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A Simple Forest Monk

Binh Anson

Below is a short article about a Thai monk - Ajahn Gunhah - of the forest meditation tradition.

I had the opportunities to meet Ajahn Gunhah when he came to Perth, Western Australia, twice to stay at the Bodhinyana monastery, 60 km south of Perth. During the first visit, he stayed at the monastery for about a year, and I learnt a lot from him, from his experience in meditation.

One day, during his second visit, as part of my job I went to a large water supply dam located in a thick forest, near the monastery, for field inspection all alone by myself. When driving on a dirt track in the forest, I had a freak accident but somehow miraculously I escaped unscathed.

So, on the way back, I stopped by at the monastery, went into its main meditation hall, paid respect to the Buddha, sat in meditation for a while, and contemplated on that near-death experience.

When I came out from the hall, I met Ajahn Gunhah walking back to his hut. The monastery was located in a native bushland, and each monk had his own small hut for sleeping and meditating.

Ajahn Gunhah asked me to come with him to his hut. Once inside, he made himself a cup of hot and dark cocoa, and made me one also. According to the Vinaya, the monks are not allowed to drink milk after mid-day, but they can drink dark tea, dark coffee and the like. While I was sipping my hot cocoa, he looked at me, smiled, and gently said: "Life is short, isn't it ?" This caught me by surprise! How did he know what was in my mind at that time ? I had not told him anything about my day trip and certainly not about that accident!

To this day, I still don't know the answer. Perhaps it's just a casual remark from him and simply a coincident, or perhaps not so !

With Metta,
Binh Anson
Perth, October 1996.

Ven. Ajahn Gunhah: A Profile

Ven. Chandako
(from Forest Sangha Newsletter, UK, October '94)


A noted disciple of Luang Por Chah who is gaining respect in his own right as a teacher is his nephew, Ven. Ajahn Gunhah. At age 44, with 27 years as a monk, he is part of a new generation of up-and-coming meditation masters in the Thai forest tradition.

Ajahn Gunhah has something to offer nearly everyone. Half of the year he spends the greater part of each day sitting in a bamboo chair receiving guests, answering questions and chatting with his monks and nuns. If no one else is around he simply sits. His round and pudgy body shakes as he giggles, smiles and jokes with those around him. Radiating peace and loving-kindness his compassionate eyes penetrate to the heart. His is soft, gentle and motherly.

The other half of the year Ajahn Gunhah is on "tudong" (dhutanga), walking barefoot around the country. Displaying physical stamina and an ability to persevere through hardship, he has been going tudong every year since he was ordained. When he leaves on these spiritual wanderings, he takes most of the monastery with him, and each year the number of his disciples increases.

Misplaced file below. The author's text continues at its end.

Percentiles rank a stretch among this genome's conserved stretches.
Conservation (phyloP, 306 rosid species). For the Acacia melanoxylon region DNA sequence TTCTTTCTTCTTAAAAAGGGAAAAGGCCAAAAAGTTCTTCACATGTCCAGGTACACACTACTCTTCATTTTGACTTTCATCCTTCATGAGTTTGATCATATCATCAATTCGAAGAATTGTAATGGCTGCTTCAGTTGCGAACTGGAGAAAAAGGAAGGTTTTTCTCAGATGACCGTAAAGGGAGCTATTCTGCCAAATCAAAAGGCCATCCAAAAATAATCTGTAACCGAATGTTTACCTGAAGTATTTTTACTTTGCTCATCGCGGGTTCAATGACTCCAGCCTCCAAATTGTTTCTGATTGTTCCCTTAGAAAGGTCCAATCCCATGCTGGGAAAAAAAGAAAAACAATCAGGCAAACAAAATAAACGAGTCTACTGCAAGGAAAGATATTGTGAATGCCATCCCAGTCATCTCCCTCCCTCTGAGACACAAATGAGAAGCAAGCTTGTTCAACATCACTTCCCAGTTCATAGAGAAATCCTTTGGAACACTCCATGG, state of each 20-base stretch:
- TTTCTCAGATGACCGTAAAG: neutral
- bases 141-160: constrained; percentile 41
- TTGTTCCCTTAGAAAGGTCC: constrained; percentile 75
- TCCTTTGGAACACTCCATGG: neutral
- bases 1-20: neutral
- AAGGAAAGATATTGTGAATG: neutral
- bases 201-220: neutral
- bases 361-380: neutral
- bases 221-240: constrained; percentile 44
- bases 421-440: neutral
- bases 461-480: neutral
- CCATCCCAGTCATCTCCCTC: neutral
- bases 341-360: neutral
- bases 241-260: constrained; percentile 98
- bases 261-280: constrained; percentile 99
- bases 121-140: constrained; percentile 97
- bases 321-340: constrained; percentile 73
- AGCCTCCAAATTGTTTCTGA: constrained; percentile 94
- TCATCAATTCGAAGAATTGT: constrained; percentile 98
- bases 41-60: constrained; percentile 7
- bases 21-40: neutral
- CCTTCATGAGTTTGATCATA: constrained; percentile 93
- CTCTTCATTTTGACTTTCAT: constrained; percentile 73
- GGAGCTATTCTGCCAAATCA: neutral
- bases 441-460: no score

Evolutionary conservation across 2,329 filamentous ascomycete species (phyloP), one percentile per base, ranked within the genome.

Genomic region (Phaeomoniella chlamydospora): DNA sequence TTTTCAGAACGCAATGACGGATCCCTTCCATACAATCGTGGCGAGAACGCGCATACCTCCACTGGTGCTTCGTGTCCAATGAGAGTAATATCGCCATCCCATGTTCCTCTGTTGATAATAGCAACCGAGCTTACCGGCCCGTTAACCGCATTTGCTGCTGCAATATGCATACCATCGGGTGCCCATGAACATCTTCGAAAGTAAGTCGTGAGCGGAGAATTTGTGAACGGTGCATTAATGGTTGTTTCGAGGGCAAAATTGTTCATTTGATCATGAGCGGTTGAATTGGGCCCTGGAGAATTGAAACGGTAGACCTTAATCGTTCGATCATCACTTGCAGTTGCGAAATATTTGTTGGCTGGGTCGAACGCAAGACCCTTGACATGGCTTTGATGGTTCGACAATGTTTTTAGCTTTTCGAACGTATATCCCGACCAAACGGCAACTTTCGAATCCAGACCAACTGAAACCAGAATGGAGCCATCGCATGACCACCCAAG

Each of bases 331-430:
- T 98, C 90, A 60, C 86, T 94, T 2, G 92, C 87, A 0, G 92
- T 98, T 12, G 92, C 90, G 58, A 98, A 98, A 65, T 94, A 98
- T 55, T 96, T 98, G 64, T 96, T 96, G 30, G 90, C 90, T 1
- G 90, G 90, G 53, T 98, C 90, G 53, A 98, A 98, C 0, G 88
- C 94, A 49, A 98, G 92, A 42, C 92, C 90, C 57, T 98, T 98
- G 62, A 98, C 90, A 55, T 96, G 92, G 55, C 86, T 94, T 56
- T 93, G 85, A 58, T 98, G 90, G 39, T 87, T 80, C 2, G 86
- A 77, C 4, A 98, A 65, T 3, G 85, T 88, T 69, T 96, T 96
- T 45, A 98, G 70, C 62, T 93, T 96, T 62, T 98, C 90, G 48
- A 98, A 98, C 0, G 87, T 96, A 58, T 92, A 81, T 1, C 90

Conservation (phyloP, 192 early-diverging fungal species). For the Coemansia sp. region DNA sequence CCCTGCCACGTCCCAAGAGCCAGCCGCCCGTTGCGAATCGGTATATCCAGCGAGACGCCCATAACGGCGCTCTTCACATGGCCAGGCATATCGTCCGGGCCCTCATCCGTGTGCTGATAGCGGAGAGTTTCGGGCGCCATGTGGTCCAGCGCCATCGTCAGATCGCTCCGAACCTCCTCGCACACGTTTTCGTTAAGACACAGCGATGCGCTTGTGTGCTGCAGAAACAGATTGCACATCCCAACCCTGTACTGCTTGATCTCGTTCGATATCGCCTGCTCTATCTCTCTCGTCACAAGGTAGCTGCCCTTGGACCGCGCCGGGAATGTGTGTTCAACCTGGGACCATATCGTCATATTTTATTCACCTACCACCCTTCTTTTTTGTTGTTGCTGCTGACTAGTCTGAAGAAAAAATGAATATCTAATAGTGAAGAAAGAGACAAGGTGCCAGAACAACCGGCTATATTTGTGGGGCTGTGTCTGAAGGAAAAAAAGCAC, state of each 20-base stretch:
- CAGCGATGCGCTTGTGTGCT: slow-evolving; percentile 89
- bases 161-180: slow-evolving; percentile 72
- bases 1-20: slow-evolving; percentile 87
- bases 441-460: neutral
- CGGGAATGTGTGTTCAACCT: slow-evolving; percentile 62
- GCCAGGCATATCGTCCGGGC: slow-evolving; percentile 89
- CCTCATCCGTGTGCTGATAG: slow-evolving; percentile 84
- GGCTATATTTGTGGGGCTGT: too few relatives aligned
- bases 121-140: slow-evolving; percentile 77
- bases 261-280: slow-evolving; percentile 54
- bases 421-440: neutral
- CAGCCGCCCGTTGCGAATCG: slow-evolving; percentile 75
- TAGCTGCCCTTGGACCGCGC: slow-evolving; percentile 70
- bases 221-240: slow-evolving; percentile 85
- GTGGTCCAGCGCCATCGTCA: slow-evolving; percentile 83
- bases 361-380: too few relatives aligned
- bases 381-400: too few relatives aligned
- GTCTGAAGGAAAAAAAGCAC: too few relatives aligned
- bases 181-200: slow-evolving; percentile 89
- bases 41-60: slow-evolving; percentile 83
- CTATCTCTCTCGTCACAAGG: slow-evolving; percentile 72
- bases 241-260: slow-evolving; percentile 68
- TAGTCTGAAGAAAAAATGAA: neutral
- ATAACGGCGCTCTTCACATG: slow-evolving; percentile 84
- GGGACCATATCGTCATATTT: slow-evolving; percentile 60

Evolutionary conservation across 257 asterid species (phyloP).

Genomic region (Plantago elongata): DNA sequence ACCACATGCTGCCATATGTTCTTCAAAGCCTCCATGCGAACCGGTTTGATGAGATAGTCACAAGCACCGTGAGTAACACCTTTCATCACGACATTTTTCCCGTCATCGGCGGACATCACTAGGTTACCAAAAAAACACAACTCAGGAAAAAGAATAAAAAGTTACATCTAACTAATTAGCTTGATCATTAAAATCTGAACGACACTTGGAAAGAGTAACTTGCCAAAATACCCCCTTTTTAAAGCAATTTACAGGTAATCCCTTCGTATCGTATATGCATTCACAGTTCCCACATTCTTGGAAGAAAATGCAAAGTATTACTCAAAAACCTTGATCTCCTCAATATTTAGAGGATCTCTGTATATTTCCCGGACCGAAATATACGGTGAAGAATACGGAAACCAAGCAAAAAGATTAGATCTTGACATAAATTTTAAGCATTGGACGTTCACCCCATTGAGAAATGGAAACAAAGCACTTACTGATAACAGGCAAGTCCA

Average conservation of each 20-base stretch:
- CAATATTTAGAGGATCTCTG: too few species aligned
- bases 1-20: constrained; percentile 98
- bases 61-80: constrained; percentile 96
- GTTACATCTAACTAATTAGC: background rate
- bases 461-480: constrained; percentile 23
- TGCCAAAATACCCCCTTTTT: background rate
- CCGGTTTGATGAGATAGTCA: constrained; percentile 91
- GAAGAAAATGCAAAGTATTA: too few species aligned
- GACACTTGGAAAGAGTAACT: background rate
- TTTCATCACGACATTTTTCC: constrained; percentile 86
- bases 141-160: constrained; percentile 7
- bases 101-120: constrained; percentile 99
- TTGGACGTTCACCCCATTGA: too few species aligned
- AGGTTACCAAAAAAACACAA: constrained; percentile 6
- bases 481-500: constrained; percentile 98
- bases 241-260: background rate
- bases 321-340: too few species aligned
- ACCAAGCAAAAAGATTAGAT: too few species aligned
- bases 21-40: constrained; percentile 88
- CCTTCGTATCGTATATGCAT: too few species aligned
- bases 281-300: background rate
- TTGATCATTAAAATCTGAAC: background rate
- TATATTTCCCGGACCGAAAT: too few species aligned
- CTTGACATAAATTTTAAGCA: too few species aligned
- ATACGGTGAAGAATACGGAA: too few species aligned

After Luang Por Chah's funeral he left on foot followed by 62 others. Unperturbed by heat, rain, pain or sometimes scarcity of food (boiled banana stems for a month), Ajahn Gunhah is tough and disciplined.

Ajahn Gunhah is a traditionalist in that he strictly observes the dhutanga practices (ascetic practices recommended by the Buddha) and closely follows the simple and reclusive lifestyle of a forest monk. Yet he is quite innovative in his methods of training. He and his disciples are all vegetarians and caffeine-free. It is Ajahn Gunhah's combination of equanimity and serene composure in the face of hardship and his nurturing compassion that attracts others, arouses respect and brings out the best in his disciples.

Whether sitting in his bamboo chair receiving guests hour after hour or enduring through some extremely trying situations on tudong, what most arouses admiration in his disciples is the extent of his even temperedness. His joyful expression seems constant. They say he never shows any signs of fatigue, impatience or drowsiness. One rains retreat he resolved not to sleep or lie down, only resting by entering deep states of samadhi (concentration). For three months without sleep he was not once seen to nod or yawn.

Ajahn Gunhah rarely gives a Dhamma talk, yet he is known as a great teacher. Setting an impeccable example, he teaches informally with an economy of well-timed words in a simple and direct way! On tudong, he will push people to their limits, or creatively frustrate their desire for comfort. As if knowing the hearts of his disciples, he directs each person according to their individual tendencies.

"We were born for enlightenment, so don't let anything make you hot and bothered. We can't blame anyone else - we wanted to be born. Stay with the Knowing and let the mind be calm, happy and peaceful. Whatever it is, watch it pass away. However, trying to develop insight without samadhi is like trying to cut down a tree with a razor blade. It's sharp but only when combined with the weight of an axe can the tree be cut down. Make your mind serene and don't look too far ahead or you will step on a thorn. Let your mind be cool, Sabaay Sabaay ..." (Sabaay - Thai, meaning to be at ease).